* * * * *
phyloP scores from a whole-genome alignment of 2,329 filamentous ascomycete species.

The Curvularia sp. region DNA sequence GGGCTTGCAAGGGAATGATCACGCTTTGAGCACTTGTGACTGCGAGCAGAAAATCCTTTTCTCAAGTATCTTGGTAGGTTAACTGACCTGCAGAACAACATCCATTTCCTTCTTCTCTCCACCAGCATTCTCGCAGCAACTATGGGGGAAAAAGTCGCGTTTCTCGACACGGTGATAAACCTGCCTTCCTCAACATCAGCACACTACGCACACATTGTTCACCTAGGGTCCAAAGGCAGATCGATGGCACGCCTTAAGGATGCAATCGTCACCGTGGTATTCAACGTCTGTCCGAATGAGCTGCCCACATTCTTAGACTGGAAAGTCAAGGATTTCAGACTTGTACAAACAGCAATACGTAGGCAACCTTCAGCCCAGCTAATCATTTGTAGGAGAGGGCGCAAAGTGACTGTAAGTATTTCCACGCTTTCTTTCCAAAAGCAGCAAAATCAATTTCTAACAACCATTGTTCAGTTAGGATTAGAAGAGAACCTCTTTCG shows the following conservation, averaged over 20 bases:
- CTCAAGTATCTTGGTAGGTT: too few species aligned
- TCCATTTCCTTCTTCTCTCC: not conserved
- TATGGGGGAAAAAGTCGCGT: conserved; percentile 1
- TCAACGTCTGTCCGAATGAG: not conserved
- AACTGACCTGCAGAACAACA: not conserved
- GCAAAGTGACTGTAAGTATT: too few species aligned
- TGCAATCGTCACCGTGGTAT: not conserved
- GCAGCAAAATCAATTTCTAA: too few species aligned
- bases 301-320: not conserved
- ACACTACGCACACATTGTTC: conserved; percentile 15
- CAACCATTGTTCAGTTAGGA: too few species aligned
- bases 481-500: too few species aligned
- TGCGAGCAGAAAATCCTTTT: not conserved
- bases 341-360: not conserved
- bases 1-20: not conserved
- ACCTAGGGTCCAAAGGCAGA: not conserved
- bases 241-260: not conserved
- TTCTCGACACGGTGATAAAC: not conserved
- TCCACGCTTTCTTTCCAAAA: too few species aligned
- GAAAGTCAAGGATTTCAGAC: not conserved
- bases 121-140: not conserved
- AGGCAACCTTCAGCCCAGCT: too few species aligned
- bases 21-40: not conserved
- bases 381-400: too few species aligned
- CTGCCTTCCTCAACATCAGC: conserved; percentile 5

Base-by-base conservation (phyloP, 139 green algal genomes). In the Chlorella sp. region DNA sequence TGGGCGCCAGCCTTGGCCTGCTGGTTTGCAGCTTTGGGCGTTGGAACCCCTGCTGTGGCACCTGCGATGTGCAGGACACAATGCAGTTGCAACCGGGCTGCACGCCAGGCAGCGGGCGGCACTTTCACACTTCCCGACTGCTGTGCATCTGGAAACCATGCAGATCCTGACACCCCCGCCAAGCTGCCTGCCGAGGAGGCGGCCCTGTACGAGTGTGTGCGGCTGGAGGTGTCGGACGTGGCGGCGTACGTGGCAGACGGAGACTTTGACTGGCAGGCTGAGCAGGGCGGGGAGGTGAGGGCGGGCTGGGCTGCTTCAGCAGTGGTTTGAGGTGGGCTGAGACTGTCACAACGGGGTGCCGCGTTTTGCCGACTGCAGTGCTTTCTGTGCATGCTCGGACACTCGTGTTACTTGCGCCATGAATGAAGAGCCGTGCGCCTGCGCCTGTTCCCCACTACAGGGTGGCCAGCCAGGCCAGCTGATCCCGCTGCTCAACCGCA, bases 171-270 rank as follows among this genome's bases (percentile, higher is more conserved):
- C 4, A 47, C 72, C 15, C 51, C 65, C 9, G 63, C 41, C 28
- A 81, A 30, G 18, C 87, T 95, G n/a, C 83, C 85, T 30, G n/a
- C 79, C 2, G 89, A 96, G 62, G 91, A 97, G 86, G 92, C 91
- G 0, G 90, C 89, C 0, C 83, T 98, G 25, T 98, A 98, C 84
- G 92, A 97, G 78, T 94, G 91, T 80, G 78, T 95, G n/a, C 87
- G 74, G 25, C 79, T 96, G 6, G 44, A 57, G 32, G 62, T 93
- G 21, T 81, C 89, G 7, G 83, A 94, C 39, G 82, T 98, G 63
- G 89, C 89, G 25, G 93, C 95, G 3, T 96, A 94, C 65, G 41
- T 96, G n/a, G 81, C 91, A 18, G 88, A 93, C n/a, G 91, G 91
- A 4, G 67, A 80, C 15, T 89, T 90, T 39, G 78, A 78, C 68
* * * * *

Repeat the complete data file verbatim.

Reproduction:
phyloP scores from a whole-genome alignment of 2,329 filamentous ascomycete species.

The Curvularia sp. region DNA sequence GGGCTTGCAAGGGAATGATCACGCTTTGAGCACTTGTGACTGCGAGCAGAAAATCCTTTTCTCAAGTATCTTGGTAGGTTAACTGACCTGCAGAACAACATCCATTTCCTTCTTCTCTCCACCAGCATTCTCGCAGCAACTATGGGGGAAAAAGTCGCGTTTCTCGACACGGTGATAAACCTGCCTTCCTCAACATCAGCACACTACGCACACATTGTTCACCTAGGGTCCAAAGGCAGATCGATGGCACGCCTTAAGGATGCAATCGTCACCGTGGTATTCAACGTCTGTCCGAATGAGCTGCCCACATTCTTAGACTGGAAAGTCAAGGATTTCAGACTTGTACAAACAGCAATACGTAGGCAACCTTCAGCCCAGCTAATCATTTGTAGGAGAGGGCGCAAAGTGACTGTAAGTATTTCCACGCTTTCTTTCCAAAAGCAGCAAAATCAATTTCTAACAACCATTGTTCAGTTAGGATTAGAAGAGAACCTCTTTCG shows the following conservation, averaged over 20 bases:
- CTCAAGTATCTTGGTAGGTT: too few species aligned
- TCCATTTCCTTCTTCTCTCC: not conserved
- TATGGGGGAAAAAGTCGCGT: conserved; percentile 1
- TCAACGTCTGTCCGAATGAG: not conserved
- AACTGACCTGCAGAACAACA: not conserved
- GCAAAGTGACTGTAAGTATT: too few species aligned
- TGCAATCGTCACCGTGGTAT: not conserved
- GCAGCAAAATCAATTTCTAA: too few species aligned
- bases 301-320: not conserved
- ACACTACGCACACATTGTTC: conserved; percentile 15
- CAACCATTGTTCAGTTAGGA: too few species aligned
- bases 481-500: too few species aligned
- TGCGAGCAGAAAATCCTTTT: not conserved
- bases 341-360: not conserved
- bases 1-20: not conserved
- ACCTAGGGTCCAAAGGCAGA: not conserved
- bases 241-260: not conserved
- TTCTCGACACGGTGATAAAC: not conserved
- TCCACGCTTTCTTTCCAAAA: too few species aligned
- GAAAGTCAAGGATTTCAGAC: not conserved
- bases 121-140: not conserved
- AGGCAACCTTCAGCCCAGCT: too few species aligned
- bases 21-40: not conserved
- bases 381-400: too few species aligned
- CTGCCTTCCTCAACATCAGC: conserved; percentile 5

Base-by-base conservation (phyloP, 139 green algal genomes). In the Chlorella sp. region DNA sequence TGGGCGCCAGCCTTGGCCTGCTGGTTTGCAGCTTTGGGCGTTGGAACCCCTGCTGTGGCACCTGCGATGTGCAGGACACAATGCAGTTGCAACCGGGCTGCACGCCAGGCAGCGGGCGGCACTTTCACACTTCCCGACTGCTGTGCATCTGGAAACCATGCAGATCCTGACACCCCCGCCAAGCTGCCTGCCGAGGAGGCGGCCCTGTACGAGTGTGTGCGGCTGGAGGTGTCGGACGTGGCGGCGTACGTGGCAGACGGAGACTTTGACTGGCAGGCTGAGCAGGGCGGGGAGGTGAGGGCGGGCTGGGCTGCTTCAGCAGTGGTTTGAGGTGGGCTGAGACTGTCACAACGGGGTGCCGCGTTTTGCCGACTGCAGTGCTTTCTGTGCATGCTCGGACACTCGTGTTACTTGCGCCATGAATGAAGAGCCGTGCGCCTGCGCCTGTTCCCCACTACAGGGTGGCCAGCCAGGCCAGCTGATCCCGCTGCTCAACCGCA, bases 171-270 rank as follows among this genome's bases (percentile, higher is more conserved):
- C 4, A 47, C 72, C 15, C 51, C 65, C 9, G 63, C 41, C 28
- A 81, A 30, G 18, C 87, T 95, G n/a, C 83, C 85, T 30, G n/a
- C 79, C 2, G 89, A 96, G 62, G 91, A 97, G 86, G 92, C 91
- G 0, G 90, C 89, C 0, C 83, T 98, G 25, T 98, A 98, C 84
- G 92, A 97, G 78, T 94, G 91, T 80, G 78, T 95, G n/a, C 87
- G 74, G 25, C 79, T 96, G 6, G 44, A 57, G 32, G 62, T 93
- G 21, T 81, C 89, G 7, G 83, A 94, C 39, G 82, T 98, G 63
- G 89, C 89, G 25, G 93, C 95, G 3, T 96, A 94, C 65, G 41
- T 96, G n/a, G 81, C 91, A 18, G 88, A 93, C n/a, G 91, G 91
- A 4, G 67, A 80, C 15, T 89, T 90, T 39, G 78, A 78, C 68